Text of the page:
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Friday, 23 April 2021
ANDY STEVENSON is the proprietor of Henley business Hoopla Heating and Plumbing, which recently relocated to a unit at Greys Green Farm in Rotherfield Greys. Born and raised in Henley, he attended Valley Road Primary School, Gillotts School and The Henley College. He and his partner Sarah, who is a senior dietician in the NHS, live in Henley Road, Caversham, and have just had their first child, a boy. When time permits, Andy enjoys playing golf.
Describe your business
Hoopla is a reliable heating and plumbing business.
How many people does it employ?
Seven, including me.
What did you do before you started this business?
I dropped out of college before the end of the course and spent several months travelling in Australia and Thailand. When I returned I served my apprenticeship with a local plumber. I then spent a few years as a “one-man band” under the name AS Plumbing before deciding to go to Vancouver where I worked as a plumber for almost three years.
When did you start your business?
In 2017 when I returned from Canada as my visa had expired and I had to come home.
What was your objective?
To build my own company.
Who or what influenced you?
Both my parents have been self-employed for as long as I remember. My dad was a car mechanic for many years before switching to property renovation and my mother runs her own hairdressing business. That gave me the confidence to do likewise.
Do you have a mentor or role model?
My role model is Charlie Mullins, owner of Pimlico Plumbers in London, which is very successful and employs more than 300 people.
What would you do differently if could start again?
At the beginning I was running the business from home and couldn’t switch off, which was detrimental to a good work/life balance. Now that I’ve moved to a proper office, I’m able switch off.
What impact is the coronavirus pandemic having on your business?
When we were in lockdown I was able to take advantage of the furlough scheme, which helped a lot. Fortunately, we were able to bounce back quickly because we were considered to be key workers.
How is your business doing?
Very well. We’ve been able to hire two more plumbers this year. Because so many people have been forced to work from home, things like boilers are being used more, which often results in the need for repair. People are spending more money on renovations and there are more people moving home, so we’re getting busier.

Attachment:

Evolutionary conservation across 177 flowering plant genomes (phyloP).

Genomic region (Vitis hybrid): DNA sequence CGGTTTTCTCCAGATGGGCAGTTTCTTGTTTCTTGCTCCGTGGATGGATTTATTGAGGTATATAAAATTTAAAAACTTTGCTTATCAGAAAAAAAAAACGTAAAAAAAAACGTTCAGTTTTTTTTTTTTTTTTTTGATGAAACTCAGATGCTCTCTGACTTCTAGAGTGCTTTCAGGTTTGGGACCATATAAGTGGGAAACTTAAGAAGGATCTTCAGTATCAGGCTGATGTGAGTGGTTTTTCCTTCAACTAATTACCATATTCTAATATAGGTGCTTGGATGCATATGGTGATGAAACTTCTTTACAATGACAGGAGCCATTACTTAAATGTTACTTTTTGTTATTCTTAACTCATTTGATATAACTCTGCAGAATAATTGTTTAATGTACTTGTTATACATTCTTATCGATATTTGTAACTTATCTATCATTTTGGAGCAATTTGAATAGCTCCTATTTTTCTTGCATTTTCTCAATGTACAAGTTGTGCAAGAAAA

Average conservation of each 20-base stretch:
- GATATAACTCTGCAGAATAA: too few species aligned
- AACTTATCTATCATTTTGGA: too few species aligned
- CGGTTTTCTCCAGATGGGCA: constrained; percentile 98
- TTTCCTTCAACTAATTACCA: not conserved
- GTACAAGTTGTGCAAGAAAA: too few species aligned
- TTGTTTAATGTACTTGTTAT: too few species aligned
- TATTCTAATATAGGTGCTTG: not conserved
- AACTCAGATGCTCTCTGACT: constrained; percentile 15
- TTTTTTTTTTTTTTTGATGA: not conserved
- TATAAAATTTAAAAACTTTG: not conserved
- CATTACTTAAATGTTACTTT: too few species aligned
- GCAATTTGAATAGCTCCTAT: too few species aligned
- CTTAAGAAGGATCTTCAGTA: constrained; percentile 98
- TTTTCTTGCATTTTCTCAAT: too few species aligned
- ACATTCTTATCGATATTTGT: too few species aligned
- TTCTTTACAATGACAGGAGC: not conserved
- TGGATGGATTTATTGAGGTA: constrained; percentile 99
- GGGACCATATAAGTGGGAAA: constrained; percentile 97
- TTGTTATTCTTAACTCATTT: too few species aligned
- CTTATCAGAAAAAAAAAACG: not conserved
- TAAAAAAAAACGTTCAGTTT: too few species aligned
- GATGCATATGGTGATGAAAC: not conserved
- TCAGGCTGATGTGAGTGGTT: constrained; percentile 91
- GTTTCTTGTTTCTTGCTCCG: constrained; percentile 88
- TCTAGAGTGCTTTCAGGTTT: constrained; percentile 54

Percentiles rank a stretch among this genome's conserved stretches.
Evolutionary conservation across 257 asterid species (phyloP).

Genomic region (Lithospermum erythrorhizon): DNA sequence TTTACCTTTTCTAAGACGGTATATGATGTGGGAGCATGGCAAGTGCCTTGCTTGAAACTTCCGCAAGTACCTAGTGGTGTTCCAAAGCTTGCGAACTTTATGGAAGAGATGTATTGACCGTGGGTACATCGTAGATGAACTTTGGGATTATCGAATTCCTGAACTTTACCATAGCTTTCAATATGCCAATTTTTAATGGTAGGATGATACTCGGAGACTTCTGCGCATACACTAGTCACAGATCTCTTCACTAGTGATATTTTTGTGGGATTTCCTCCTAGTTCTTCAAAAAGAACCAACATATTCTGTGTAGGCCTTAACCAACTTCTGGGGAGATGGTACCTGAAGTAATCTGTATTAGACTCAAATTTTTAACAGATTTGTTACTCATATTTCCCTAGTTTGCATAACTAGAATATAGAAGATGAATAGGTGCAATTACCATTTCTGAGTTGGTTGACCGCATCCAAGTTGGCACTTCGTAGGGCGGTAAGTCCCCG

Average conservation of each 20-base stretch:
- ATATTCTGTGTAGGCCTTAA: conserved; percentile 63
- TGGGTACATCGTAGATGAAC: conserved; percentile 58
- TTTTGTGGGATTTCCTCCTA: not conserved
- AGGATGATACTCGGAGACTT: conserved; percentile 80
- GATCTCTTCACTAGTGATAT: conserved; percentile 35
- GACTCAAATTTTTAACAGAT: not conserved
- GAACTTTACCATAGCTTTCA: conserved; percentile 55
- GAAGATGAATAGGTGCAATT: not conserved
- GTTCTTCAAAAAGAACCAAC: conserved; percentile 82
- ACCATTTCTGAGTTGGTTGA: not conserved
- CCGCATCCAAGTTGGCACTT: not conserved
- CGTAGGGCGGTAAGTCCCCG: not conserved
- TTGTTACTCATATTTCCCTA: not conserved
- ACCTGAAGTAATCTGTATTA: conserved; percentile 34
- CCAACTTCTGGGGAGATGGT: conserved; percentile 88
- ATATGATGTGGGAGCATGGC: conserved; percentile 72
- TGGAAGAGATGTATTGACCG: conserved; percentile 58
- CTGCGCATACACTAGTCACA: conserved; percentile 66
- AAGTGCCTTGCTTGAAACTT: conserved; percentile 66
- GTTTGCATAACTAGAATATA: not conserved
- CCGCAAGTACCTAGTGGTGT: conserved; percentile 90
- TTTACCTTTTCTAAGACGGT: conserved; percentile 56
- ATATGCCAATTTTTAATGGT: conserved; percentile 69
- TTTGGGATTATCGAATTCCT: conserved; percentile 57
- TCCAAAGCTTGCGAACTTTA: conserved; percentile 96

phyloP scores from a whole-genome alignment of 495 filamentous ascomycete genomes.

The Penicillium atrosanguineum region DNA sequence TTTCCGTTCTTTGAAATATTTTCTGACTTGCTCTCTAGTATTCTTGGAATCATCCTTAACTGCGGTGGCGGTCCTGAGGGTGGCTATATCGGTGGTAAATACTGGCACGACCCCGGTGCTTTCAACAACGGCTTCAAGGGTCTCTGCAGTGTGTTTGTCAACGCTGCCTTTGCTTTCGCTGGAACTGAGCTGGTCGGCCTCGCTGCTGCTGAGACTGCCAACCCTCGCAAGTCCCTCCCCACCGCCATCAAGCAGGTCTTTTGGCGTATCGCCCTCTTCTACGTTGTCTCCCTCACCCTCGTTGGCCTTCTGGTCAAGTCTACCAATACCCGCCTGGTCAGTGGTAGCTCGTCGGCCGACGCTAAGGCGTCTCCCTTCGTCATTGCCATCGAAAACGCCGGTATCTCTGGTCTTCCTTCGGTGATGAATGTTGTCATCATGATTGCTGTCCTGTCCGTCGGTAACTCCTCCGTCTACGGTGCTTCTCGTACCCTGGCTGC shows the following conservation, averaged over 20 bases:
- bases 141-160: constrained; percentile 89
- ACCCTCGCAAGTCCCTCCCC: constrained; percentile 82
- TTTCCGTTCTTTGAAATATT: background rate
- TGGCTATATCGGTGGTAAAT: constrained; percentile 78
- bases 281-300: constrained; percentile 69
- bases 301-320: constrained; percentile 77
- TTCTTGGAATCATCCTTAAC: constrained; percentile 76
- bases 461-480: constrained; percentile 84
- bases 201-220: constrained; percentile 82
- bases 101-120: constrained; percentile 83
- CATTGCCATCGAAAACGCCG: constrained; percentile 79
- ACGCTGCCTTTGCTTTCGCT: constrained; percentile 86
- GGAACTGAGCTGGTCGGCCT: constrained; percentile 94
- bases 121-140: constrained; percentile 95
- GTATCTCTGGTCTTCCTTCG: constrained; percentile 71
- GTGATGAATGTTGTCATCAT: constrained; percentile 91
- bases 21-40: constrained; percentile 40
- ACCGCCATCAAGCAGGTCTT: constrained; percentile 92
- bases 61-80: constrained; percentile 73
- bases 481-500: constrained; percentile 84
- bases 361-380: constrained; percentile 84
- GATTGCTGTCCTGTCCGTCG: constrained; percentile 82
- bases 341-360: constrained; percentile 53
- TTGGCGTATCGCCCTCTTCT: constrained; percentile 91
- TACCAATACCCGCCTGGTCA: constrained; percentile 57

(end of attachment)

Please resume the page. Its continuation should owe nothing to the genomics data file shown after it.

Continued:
What’s the best thing about running your own business?
The sense of achievement I get from watching both it and our staff grow.
What’s the most challenging aspect?
The diary is probably the biggest challenge. I’m also constantly thinking of ways to improve and to keep our staff happy.
Where is your business headed?
We are growing every day. My aim is to make it the best in the area. Eventually, I’d like to get off the tools and commit to growing the business while retaining all our customers.
What’s the most valuable thing you’ve learned?
That it’s so important to keep a healthy work-life balance.
What would you advise someone starting a business?
Be prepared to lose some of your freedom — it’s not easy to work as hard as you will need to. And be sure you are financially stable before you start.
What’s the biggest mistake you’ve made?
When we started I believed what candidates told me about their capabilities when I interviewed them only to find out that some had exaggerated their experience and knowledge. Now all applicants have to sit a written exam and I change the questions to prevent any cheating.
What three qualities are most important to success?
A good positive attitude, a good work ethic and persistence.
What’s the secret of your success?
Always being professional and doing a good job, working hard and being positive and resilient.
How organised are you?
I’m not the most organised person, to be honest. But Alice, our office manager, makes sure that everything runs smoothly.
How are you planning for retirement?
I hope that I can eventually pass the business down.
How do you dress for work each day?
We all wear the same branded sweatshirts and polo shirts.
What can’t you be without every day?
Alice and coffee.
Lunch at your desk or going out?
We have a guy who comes to the business park every day with sandwiches and snacks so I’ll get something from him or bring something in from home.
Do you continue to study?
In this industry we are re-assessed every five years so I’m always looking at new regulations and updates.
What do you read?
I only have time to read the news and I read the Henley Standard most weeks.
19 October 2020
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